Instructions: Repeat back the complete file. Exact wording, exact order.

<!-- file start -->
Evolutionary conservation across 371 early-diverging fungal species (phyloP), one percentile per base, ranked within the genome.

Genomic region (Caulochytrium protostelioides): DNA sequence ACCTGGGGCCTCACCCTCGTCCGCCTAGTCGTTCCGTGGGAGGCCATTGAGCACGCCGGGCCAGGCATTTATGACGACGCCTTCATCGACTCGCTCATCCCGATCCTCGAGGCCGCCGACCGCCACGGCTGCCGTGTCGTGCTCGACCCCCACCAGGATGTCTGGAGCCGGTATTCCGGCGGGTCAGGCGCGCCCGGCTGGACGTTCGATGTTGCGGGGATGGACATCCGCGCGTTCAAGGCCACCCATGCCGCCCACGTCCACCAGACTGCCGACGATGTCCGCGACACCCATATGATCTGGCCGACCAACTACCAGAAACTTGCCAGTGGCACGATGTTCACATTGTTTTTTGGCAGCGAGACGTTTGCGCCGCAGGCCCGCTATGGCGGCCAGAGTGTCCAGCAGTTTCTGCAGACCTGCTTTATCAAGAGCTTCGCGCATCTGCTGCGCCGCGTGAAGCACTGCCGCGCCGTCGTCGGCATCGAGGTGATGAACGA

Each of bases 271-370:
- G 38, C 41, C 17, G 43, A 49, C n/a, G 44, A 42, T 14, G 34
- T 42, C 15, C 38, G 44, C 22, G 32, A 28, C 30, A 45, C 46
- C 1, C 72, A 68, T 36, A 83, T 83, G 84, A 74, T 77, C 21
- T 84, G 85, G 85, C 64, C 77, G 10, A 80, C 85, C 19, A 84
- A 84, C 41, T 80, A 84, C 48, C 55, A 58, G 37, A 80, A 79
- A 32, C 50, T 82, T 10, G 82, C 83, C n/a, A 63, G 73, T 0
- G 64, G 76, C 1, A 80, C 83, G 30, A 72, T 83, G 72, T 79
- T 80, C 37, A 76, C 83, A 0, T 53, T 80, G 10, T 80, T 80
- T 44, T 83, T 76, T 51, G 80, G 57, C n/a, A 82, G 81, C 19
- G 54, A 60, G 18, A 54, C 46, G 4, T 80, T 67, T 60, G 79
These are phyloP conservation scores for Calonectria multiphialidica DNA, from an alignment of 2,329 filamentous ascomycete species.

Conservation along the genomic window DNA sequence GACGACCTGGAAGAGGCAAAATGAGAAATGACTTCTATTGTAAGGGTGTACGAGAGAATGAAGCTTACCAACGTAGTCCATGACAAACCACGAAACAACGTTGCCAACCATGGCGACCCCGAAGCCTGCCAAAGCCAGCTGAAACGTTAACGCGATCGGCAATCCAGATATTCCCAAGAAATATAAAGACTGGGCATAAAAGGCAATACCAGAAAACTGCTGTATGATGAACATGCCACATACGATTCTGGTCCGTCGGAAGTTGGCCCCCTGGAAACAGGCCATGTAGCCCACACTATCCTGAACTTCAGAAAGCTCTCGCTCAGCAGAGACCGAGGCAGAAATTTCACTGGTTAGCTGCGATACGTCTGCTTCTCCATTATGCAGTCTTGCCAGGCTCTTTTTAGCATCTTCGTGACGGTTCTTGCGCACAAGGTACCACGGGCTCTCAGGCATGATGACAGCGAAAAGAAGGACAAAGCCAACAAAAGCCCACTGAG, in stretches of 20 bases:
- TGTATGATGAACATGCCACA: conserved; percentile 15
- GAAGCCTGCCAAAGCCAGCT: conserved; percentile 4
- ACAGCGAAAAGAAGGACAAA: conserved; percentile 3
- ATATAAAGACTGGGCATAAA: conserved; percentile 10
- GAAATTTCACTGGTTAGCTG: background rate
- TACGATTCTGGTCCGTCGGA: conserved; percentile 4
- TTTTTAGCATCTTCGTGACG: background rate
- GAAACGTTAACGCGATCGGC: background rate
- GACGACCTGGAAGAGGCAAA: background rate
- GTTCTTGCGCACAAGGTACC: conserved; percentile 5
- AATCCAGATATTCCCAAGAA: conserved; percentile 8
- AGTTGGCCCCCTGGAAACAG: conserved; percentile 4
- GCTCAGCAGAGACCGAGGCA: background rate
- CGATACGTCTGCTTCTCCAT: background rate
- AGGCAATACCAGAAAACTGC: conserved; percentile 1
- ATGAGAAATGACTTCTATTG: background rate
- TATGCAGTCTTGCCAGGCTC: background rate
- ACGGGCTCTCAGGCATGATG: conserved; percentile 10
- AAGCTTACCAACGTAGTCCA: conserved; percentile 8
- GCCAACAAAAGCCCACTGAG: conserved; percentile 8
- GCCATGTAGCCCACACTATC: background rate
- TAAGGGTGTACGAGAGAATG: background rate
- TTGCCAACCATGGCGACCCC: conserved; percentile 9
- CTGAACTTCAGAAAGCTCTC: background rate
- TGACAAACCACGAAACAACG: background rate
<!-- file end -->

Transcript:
Evolutionary conservation across 371 early-diverging fungal species (phyloP), one percentile per base, ranked within the genome.

Genomic region (Caulochytrium protostelioides): DNA sequence ACCTGGGGCCTCACCCTCGTCCGCCTAGTCGTTCCGTGGGAGGCCATTGAGCACGCCGGGCCAGGCATTTATGACGACGCCTTCATCGACTCGCTCATCCCGATCCTCGAGGCCGCCGACCGCCACGGCTGCCGTGTCGTGCTCGACCCCCACCAGGATGTCTGGAGCCGGTATTCCGGCGGGTCAGGCGCGCCCGGCTGGACGTTCGATGTTGCGGGGATGGACATCCGCGCGTTCAAGGCCACCCATGCCGCCCACGTCCACCAGACTGCCGACGATGTCCGCGACACCCATATGATCTGGCCGACCAACTACCAGAAACTTGCCAGTGGCACGATGTTCACATTGTTTTTTGGCAGCGAGACGTTTGCGCCGCAGGCCCGCTATGGCGGCCAGAGTGTCCAGCAGTTTCTGCAGACCTGCTTTATCAAGAGCTTCGCGCATCTGCTGCGCCGCGTGAAGCACTGCCGCGCCGTCGTCGGCATCGAGGTGATGAACGA

Each of bases 271-370:
- G 38, C 41, C 17, G 43, A 49, C n/a, G 44, A 42, T 14, G 34
- T 42, C 15, C 38, G 44, C 22, G 32, A 28, C 30, A 45, C 46
- C 1, C 72, A 68, T 36, A 83, T 83, G 84, A 74, T 77, C 21
- T 84, G 85, G 85, C 64, C 77, G 10, A 80, C 85, C 19, A 84
- A 84, C 41, T 80, A 84, C 48, C 55, A 58, G 37, A 80, A 79
- A 32, C 50, T 82, T 10, G 82, C 83, C n/a, A 63, G 73, T 0
- G 64, G 76, C 1, A 80, C 83, G 30, A 72, T 83, G 72, T 79
- T 80, C 37, A 76, C 83, A 0, T 53, T 80, G 10, T 80, T 80
- T 44, T 83, T 76, T 51, G 80, G 57, C n/a, A 82, G 81, C 19
- G 54, A 60, G 18, A 54, C 46, G 4, T 80, T 67, T 60, G 79
These are phyloP conservation scores for Calonectria multiphialidica DNA, from an alignment of 2,329 filamentous ascomycete species.

Conservation along the genomic window DNA sequence GACGACCTGGAAGAGGCAAAATGAGAAATGACTTCTATTGTAAGGGTGTACGAGAGAATGAAGCTTACCAACGTAGTCCATGACAAACCACGAAACAACGTTGCCAACCATGGCGACCCCGAAGCCTGCCAAAGCCAGCTGAAACGTTAACGCGATCGGCAATCCAGATATTCCCAAGAAATATAAAGACTGGGCATAAAAGGCAATACCAGAAAACTGCTGTATGATGAACATGCCACATACGATTCTGGTCCGTCGGAAGTTGGCCCCCTGGAAACAGGCCATGTAGCCCACACTATCCTGAACTTCAGAAAGCTCTCGCTCAGCAGAGACCGAGGCAGAAATTTCACTGGTTAGCTGCGATACGTCTGCTTCTCCATTATGCAGTCTTGCCAGGCTCTTTTTAGCATCTTCGTGACGGTTCTTGCGCACAAGGTACCACGGGCTCTCAGGCATGATGACAGCGAAAAGAAGGACAAAGCCAACAAAAGCCCACTGAG, in stretches of 20 bases:
- TGTATGATGAACATGCCACA: conserved; percentile 15
- GAAGCCTGCCAAAGCCAGCT: conserved; percentile 4
- ACAGCGAAAAGAAGGACAAA: conserved; percentile 3
- ATATAAAGACTGGGCATAAA: conserved; percentile 10
- GAAATTTCACTGGTTAGCTG: background rate
- TACGATTCTGGTCCGTCGGA: conserved; percentile 4
- TTTTTAGCATCTTCGTGACG: background rate
- GAAACGTTAACGCGATCGGC: background rate
- GACGACCTGGAAGAGGCAAA: background rate
- GTTCTTGCGCACAAGGTACC: conserved; percentile 5
- AATCCAGATATTCCCAAGAA: conserved; percentile 8
- AGTTGGCCCCCTGGAAACAG: conserved; percentile 4
- GCTCAGCAGAGACCGAGGCA: background rate
- CGATACGTCTGCTTCTCCAT: background rate
- AGGCAATACCAGAAAACTGC: conserved; percentile 1
- ATGAGAAATGACTTCTATTG: background rate
- TATGCAGTCTTGCCAGGCTC: background rate
- ACGGGCTCTCAGGCATGATG: conserved; percentile 10
- AAGCTTACCAACGTAGTCCA: conserved; percentile 8
- GCCAACAAAAGCCCACTGAG: conserved; percentile 8
- GCCATGTAGCCCACACTATC: background rate
- TAAGGGTGTACGAGAGAATG: background rate
- TTGCCAACCATGGCGACCCC: conserved; percentile 9
- CTGAACTTCAGAAAGCTCTC: background rate
- TGACAAACCACGAAACAACG: background rate